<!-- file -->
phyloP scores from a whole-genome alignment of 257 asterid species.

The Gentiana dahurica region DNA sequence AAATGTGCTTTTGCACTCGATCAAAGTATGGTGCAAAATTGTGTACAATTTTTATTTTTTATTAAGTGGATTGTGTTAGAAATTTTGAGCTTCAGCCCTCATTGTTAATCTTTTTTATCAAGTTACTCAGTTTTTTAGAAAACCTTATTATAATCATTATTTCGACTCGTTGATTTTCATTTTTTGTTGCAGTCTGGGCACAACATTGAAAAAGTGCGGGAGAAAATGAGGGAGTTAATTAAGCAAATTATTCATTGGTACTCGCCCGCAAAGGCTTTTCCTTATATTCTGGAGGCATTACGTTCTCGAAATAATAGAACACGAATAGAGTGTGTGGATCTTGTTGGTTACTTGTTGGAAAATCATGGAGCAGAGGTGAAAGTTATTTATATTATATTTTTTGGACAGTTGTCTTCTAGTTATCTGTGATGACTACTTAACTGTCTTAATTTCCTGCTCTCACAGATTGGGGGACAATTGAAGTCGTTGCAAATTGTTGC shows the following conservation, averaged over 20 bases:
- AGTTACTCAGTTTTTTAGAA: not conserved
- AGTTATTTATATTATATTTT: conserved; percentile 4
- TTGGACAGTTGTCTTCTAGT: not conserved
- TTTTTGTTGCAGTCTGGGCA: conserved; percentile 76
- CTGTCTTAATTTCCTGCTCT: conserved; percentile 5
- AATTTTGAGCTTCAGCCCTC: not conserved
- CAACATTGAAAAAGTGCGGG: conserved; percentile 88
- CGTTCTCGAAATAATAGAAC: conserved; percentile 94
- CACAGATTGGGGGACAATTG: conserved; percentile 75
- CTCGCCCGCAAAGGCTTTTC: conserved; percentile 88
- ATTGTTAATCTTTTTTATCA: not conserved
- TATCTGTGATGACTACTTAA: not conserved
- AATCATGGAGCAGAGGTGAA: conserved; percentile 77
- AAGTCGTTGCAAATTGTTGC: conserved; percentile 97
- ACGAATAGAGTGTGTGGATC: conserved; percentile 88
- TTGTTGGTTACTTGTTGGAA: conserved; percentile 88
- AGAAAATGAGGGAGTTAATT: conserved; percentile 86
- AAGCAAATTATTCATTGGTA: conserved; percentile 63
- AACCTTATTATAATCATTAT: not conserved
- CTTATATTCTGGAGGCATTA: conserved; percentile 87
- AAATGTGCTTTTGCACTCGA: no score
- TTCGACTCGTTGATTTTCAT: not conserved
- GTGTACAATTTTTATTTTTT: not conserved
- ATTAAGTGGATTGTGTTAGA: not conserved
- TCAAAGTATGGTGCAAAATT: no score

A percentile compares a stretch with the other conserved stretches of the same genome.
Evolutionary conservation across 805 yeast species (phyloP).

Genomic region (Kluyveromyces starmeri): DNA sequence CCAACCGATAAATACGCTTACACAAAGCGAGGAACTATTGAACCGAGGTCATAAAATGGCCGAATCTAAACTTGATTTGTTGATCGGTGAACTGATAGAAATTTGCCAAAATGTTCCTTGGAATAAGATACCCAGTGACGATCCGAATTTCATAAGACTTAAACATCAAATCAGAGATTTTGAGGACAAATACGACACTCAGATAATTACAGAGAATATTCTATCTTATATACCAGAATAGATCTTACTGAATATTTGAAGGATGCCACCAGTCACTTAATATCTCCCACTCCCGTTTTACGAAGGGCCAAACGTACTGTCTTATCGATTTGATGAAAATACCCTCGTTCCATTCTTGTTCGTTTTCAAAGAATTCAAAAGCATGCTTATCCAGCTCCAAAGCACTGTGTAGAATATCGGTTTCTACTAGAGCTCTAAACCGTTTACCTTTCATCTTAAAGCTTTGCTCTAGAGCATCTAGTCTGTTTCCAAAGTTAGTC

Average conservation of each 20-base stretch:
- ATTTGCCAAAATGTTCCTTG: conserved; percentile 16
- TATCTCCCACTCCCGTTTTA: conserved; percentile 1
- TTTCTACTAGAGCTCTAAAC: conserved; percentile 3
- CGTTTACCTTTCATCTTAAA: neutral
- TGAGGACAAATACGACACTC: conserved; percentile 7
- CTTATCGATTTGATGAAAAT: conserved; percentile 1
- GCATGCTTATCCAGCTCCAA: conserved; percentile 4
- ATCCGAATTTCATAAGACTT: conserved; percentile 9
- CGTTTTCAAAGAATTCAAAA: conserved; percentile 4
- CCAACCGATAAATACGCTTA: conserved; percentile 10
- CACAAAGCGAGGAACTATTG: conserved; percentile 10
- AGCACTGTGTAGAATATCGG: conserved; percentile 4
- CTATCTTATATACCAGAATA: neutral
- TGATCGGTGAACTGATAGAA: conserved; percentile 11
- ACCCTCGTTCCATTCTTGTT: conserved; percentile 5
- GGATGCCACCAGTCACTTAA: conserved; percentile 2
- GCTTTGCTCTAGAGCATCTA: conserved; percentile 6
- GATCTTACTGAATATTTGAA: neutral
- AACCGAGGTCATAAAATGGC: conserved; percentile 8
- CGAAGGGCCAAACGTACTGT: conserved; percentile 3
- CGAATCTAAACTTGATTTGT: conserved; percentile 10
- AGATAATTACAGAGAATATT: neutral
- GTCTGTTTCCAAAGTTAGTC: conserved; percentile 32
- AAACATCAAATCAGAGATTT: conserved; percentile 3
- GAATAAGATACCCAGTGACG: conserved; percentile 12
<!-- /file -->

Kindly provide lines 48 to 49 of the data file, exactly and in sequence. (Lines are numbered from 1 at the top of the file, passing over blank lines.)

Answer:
- GCTTTGCTCTAGAGCATCTA: conserved; percentile 6
- GATCTTACTGAATATTTGAA: neutral